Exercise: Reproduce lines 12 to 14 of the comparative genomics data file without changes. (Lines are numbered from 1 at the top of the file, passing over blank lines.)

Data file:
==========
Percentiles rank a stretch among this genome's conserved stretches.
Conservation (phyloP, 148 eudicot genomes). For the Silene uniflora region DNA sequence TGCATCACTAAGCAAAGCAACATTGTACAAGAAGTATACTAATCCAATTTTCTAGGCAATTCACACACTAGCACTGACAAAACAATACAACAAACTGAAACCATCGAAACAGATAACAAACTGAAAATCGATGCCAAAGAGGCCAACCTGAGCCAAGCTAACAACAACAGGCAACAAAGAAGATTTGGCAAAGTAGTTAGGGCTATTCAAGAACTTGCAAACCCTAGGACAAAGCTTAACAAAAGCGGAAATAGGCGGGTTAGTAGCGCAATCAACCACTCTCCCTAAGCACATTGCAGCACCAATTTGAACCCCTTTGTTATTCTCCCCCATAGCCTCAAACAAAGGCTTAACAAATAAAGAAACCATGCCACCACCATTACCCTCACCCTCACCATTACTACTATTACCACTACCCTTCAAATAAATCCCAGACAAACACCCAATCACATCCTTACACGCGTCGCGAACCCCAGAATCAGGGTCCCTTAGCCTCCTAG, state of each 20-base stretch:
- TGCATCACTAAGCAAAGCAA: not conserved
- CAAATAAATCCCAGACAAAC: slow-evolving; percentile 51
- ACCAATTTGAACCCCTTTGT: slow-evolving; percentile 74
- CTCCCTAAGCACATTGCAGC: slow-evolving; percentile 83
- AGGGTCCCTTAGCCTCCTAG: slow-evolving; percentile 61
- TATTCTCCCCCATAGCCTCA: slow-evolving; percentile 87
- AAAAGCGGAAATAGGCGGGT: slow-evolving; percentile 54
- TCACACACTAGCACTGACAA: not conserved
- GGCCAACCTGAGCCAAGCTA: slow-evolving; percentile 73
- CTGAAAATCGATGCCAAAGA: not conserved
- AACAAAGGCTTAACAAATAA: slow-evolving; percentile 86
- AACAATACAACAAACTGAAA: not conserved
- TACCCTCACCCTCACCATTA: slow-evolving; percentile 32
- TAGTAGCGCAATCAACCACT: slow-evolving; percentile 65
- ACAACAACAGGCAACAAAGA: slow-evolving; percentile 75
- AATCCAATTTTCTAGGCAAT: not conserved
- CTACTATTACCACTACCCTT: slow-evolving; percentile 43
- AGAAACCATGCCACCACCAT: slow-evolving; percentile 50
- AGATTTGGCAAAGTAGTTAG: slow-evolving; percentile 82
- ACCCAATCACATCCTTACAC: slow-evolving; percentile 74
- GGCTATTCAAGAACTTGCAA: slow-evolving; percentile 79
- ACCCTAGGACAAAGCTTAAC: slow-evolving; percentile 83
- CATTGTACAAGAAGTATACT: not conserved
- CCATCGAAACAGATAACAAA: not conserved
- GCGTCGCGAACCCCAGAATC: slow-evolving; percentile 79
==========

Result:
- CTGAAAATCGATGCCAAAGA: not conserved
- AACAAAGGCTTAACAAATAA: slow-evolving; percentile 86
- AACAATACAACAAACTGAAA: not conserved